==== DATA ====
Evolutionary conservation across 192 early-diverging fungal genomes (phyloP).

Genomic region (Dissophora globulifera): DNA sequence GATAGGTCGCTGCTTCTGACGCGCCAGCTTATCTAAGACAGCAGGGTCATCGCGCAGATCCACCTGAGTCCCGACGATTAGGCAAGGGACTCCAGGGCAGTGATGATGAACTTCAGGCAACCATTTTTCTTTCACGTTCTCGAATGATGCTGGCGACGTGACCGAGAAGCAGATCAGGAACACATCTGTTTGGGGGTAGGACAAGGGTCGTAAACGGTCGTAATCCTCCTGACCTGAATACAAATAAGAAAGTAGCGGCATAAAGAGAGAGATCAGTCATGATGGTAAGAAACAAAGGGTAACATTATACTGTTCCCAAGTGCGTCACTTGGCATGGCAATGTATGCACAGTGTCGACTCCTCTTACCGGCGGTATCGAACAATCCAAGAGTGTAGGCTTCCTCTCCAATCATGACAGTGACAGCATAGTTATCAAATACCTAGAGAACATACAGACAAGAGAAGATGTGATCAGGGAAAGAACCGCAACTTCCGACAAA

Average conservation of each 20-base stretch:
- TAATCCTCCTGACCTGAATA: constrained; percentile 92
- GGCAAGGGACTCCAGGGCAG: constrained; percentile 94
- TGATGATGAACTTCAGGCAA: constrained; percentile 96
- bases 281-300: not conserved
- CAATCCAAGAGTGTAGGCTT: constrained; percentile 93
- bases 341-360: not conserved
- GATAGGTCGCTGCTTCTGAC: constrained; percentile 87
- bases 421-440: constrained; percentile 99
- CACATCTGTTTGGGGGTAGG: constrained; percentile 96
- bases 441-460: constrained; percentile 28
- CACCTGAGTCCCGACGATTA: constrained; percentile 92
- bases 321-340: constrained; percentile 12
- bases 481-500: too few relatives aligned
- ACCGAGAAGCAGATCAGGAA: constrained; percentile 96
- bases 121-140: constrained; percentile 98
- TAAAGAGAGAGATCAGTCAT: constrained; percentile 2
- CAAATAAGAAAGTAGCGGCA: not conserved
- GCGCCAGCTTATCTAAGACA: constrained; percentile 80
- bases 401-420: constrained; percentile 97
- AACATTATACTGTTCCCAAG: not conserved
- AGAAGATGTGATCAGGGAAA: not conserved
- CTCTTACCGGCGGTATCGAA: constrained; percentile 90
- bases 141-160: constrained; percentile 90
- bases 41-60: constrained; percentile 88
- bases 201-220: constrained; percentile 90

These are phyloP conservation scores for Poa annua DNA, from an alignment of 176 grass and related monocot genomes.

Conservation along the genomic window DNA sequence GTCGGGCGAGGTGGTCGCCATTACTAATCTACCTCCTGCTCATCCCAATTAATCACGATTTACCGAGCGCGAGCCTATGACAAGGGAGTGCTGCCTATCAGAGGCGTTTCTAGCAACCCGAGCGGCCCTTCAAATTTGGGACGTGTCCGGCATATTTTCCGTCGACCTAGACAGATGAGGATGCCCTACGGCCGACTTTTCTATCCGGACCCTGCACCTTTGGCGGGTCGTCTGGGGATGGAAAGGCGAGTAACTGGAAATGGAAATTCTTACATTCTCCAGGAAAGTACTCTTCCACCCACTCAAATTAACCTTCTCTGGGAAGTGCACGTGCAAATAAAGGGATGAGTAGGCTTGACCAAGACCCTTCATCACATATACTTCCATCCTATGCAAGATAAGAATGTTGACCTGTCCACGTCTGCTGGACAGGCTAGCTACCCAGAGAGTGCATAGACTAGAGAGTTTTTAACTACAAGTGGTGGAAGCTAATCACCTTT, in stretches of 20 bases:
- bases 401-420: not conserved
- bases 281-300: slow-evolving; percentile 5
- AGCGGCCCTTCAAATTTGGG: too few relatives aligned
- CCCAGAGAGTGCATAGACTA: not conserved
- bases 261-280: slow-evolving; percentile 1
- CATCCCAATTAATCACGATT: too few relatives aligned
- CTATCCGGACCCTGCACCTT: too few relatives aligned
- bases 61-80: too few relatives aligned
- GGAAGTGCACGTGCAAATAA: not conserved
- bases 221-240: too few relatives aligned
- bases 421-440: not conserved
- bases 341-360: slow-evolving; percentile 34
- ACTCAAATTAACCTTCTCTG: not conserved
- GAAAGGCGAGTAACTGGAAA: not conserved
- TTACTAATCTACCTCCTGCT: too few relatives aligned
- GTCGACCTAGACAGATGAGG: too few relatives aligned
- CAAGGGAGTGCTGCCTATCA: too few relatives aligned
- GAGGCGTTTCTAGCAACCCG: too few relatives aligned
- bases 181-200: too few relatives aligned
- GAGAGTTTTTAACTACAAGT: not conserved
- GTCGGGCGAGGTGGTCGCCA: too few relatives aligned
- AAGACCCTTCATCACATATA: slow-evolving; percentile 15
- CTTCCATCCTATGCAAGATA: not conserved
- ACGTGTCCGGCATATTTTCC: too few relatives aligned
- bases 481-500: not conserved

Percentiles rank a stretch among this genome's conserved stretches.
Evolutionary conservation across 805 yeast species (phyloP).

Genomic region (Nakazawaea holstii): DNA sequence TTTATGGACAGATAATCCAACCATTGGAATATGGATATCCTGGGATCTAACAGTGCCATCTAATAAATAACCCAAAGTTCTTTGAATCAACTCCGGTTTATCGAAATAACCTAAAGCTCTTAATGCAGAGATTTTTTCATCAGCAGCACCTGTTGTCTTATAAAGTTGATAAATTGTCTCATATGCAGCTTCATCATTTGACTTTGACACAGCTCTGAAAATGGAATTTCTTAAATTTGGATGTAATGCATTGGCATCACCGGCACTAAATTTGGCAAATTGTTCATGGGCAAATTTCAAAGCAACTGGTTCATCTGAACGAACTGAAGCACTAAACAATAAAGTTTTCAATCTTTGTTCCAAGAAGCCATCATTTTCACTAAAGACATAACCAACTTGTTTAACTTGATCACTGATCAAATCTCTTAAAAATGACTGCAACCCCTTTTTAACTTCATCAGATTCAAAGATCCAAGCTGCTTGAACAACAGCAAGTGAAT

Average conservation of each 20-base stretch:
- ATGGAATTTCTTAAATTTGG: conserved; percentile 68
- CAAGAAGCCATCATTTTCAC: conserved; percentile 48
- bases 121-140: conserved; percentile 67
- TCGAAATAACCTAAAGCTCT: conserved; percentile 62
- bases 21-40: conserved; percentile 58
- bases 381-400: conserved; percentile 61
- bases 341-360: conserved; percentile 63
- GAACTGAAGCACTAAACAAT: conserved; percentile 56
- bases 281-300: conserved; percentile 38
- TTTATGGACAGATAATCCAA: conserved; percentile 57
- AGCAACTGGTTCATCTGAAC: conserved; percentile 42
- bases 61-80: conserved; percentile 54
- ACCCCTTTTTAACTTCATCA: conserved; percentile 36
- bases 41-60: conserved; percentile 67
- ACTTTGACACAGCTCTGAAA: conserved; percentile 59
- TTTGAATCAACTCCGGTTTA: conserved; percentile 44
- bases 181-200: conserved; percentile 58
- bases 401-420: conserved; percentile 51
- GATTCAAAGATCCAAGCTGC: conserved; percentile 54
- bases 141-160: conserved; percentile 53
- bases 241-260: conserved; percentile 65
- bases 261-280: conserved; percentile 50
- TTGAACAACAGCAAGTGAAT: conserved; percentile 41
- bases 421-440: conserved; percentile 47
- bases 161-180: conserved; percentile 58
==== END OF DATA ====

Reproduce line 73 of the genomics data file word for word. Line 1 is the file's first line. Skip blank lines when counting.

- bases 41-60: conserved; percentile 67